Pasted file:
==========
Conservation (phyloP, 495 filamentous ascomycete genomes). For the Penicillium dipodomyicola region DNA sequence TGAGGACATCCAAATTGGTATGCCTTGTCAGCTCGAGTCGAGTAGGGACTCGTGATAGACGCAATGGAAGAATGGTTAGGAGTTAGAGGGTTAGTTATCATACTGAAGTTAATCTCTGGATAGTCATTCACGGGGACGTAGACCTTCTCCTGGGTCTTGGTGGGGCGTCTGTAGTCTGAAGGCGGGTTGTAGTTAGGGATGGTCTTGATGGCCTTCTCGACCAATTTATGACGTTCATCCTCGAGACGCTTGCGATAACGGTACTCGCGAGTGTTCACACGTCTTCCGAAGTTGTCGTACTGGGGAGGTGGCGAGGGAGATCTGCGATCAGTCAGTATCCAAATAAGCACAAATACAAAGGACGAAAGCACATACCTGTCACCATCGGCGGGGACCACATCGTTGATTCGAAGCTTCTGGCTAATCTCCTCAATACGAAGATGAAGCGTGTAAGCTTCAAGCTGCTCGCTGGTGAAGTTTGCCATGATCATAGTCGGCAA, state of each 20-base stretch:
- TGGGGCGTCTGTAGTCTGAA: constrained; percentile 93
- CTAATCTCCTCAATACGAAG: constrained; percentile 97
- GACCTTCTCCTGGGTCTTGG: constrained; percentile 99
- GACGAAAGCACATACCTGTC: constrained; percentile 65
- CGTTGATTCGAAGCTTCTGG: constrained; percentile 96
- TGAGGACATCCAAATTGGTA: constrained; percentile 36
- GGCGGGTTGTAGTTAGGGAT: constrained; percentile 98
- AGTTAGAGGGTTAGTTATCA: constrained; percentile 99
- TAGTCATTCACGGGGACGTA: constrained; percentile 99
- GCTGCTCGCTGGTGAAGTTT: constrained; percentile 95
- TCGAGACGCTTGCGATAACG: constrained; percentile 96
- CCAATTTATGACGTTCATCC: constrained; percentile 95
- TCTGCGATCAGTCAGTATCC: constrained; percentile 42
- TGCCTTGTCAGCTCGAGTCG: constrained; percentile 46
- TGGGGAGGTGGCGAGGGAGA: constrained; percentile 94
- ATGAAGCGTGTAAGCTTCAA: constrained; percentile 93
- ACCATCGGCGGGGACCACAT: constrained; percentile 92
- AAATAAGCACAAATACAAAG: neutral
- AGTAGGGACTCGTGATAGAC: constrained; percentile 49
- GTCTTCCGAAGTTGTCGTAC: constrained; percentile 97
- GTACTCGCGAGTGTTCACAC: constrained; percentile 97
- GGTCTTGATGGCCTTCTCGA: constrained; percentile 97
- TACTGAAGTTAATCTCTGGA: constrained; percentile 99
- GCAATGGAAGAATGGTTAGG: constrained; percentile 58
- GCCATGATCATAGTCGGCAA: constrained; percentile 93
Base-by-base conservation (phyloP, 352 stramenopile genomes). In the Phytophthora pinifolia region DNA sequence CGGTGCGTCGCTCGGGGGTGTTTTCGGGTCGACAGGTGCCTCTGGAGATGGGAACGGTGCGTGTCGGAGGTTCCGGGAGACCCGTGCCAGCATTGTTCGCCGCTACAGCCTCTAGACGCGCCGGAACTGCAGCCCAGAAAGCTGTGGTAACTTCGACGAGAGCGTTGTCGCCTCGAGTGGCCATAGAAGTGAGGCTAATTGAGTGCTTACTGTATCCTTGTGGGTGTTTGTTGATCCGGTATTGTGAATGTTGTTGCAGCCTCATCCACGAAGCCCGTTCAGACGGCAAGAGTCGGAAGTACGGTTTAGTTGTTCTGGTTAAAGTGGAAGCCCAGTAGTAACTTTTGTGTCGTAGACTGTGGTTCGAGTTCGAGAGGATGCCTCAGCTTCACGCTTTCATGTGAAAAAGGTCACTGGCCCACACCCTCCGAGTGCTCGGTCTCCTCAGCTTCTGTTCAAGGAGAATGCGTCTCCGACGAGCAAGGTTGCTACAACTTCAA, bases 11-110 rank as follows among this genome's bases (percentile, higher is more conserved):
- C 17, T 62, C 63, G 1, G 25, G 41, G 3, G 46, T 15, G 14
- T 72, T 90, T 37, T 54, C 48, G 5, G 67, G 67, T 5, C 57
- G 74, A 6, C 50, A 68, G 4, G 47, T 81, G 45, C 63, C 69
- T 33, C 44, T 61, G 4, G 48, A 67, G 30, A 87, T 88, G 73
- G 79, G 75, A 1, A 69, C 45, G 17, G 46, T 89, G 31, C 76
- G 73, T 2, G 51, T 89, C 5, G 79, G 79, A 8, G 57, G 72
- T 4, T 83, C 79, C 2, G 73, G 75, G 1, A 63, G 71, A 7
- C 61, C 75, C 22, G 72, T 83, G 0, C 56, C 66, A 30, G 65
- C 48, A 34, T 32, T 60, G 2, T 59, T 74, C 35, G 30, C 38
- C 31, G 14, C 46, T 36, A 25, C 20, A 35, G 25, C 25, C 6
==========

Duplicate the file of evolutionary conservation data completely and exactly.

Conservation (phyloP, 495 filamentous ascomycete genomes). For the Penicillium dipodomyicola region DNA sequence TGAGGACATCCAAATTGGTATGCCTTGTCAGCTCGAGTCGAGTAGGGACTCGTGATAGACGCAATGGAAGAATGGTTAGGAGTTAGAGGGTTAGTTATCATACTGAAGTTAATCTCTGGATAGTCATTCACGGGGACGTAGACCTTCTCCTGGGTCTTGGTGGGGCGTCTGTAGTCTGAAGGCGGGTTGTAGTTAGGGATGGTCTTGATGGCCTTCTCGACCAATTTATGACGTTCATCCTCGAGACGCTTGCGATAACGGTACTCGCGAGTGTTCACACGTCTTCCGAAGTTGTCGTACTGGGGAGGTGGCGAGGGAGATCTGCGATCAGTCAGTATCCAAATAAGCACAAATACAAAGGACGAAAGCACATACCTGTCACCATCGGCGGGGACCACATCGTTGATTCGAAGCTTCTGGCTAATCTCCTCAATACGAAGATGAAGCGTGTAAGCTTCAAGCTGCTCGCTGGTGAAGTTTGCCATGATCATAGTCGGCAA, state of each 20-base stretch:
- TGGGGCGTCTGTAGTCTGAA: constrained; percentile 93
- CTAATCTCCTCAATACGAAG: constrained; percentile 97
- GACCTTCTCCTGGGTCTTGG: constrained; percentile 99
- GACGAAAGCACATACCTGTC: constrained; percentile 65
- CGTTGATTCGAAGCTTCTGG: constrained; percentile 96
- TGAGGACATCCAAATTGGTA: constrained; percentile 36
- GGCGGGTTGTAGTTAGGGAT: constrained; percentile 98
- AGTTAGAGGGTTAGTTATCA: constrained; percentile 99
- TAGTCATTCACGGGGACGTA: constrained; percentile 99
- GCTGCTCGCTGGTGAAGTTT: constrained; percentile 95
- TCGAGACGCTTGCGATAACG: constrained; percentile 96
- CCAATTTATGACGTTCATCC: constrained; percentile 95
- TCTGCGATCAGTCAGTATCC: constrained; percentile 42
- TGCCTTGTCAGCTCGAGTCG: constrained; percentile 46
- TGGGGAGGTGGCGAGGGAGA: constrained; percentile 94
- ATGAAGCGTGTAAGCTTCAA: constrained; percentile 93
- ACCATCGGCGGGGACCACAT: constrained; percentile 92
- AAATAAGCACAAATACAAAG: neutral
- AGTAGGGACTCGTGATAGAC: constrained; percentile 49
- GTCTTCCGAAGTTGTCGTAC: constrained; percentile 97
- GTACTCGCGAGTGTTCACAC: constrained; percentile 97
- GGTCTTGATGGCCTTCTCGA: constrained; percentile 97
- TACTGAAGTTAATCTCTGGA: constrained; percentile 99
- GCAATGGAAGAATGGTTAGG: constrained; percentile 58
- GCCATGATCATAGTCGGCAA: constrained; percentile 93
Base-by-base conservation (phyloP, 352 stramenopile genomes). In the Phytophthora pinifolia region DNA sequence CGGTGCGTCGCTCGGGGGTGTTTTCGGGTCGACAGGTGCCTCTGGAGATGGGAACGGTGCGTGTCGGAGGTTCCGGGAGACCCGTGCCAGCATTGTTCGCCGCTACAGCCTCTAGACGCGCCGGAACTGCAGCCCAGAAAGCTGTGGTAACTTCGACGAGAGCGTTGTCGCCTCGAGTGGCCATAGAAGTGAGGCTAATTGAGTGCTTACTGTATCCTTGTGGGTGTTTGTTGATCCGGTATTGTGAATGTTGTTGCAGCCTCATCCACGAAGCCCGTTCAGACGGCAAGAGTCGGAAGTACGGTTTAGTTGTTCTGGTTAAAGTGGAAGCCCAGTAGTAACTTTTGTGTCGTAGACTGTGGTTCGAGTTCGAGAGGATGCCTCAGCTTCACGCTTTCATGTGAAAAAGGTCACTGGCCCACACCCTCCGAGTGCTCGGTCTCCTCAGCTTCTGTTCAAGGAGAATGCGTCTCCGACGAGCAAGGTTGCTACAACTTCAA, bases 11-110 rank as follows among this genome's bases (percentile, higher is more conserved):
- C 17, T 62, C 63, G 1, G 25, G 41, G 3, G 46, T 15, G 14
- T 72, T 90, T 37, T 54, C 48, G 5, G 67, G 67, T 5, C 57
- G 74, A 6, C 50, A 68, G 4, G 47, T 81, G 45, C 63, C 69
- T 33, C 44, T 61, G 4, G 48, A 67, G 30, A 87, T 88, G 73
- G 79, G 75, A 1, A 69, C 45, G 17, G 46, T 89, G 31, C 76
- G 73, T 2, G 51, T 89, C 5, G 79, G 79, A 8, G 57, G 72
- T 4, T 83, C 79, C 2, G 73, G 75, G 1, A 63, G 71, A 7
- C 61, C 75, C 22, G 72, T 83, G 0, C 56, C 66, A 30, G 65
- C 48, A 34, T 32, T 60, G 2, T 59, T 74, C 35, G 30, C 38
- C 31, G 14, C 46, T 36, A 25, C 20, A 35, G 25, C 25, C 6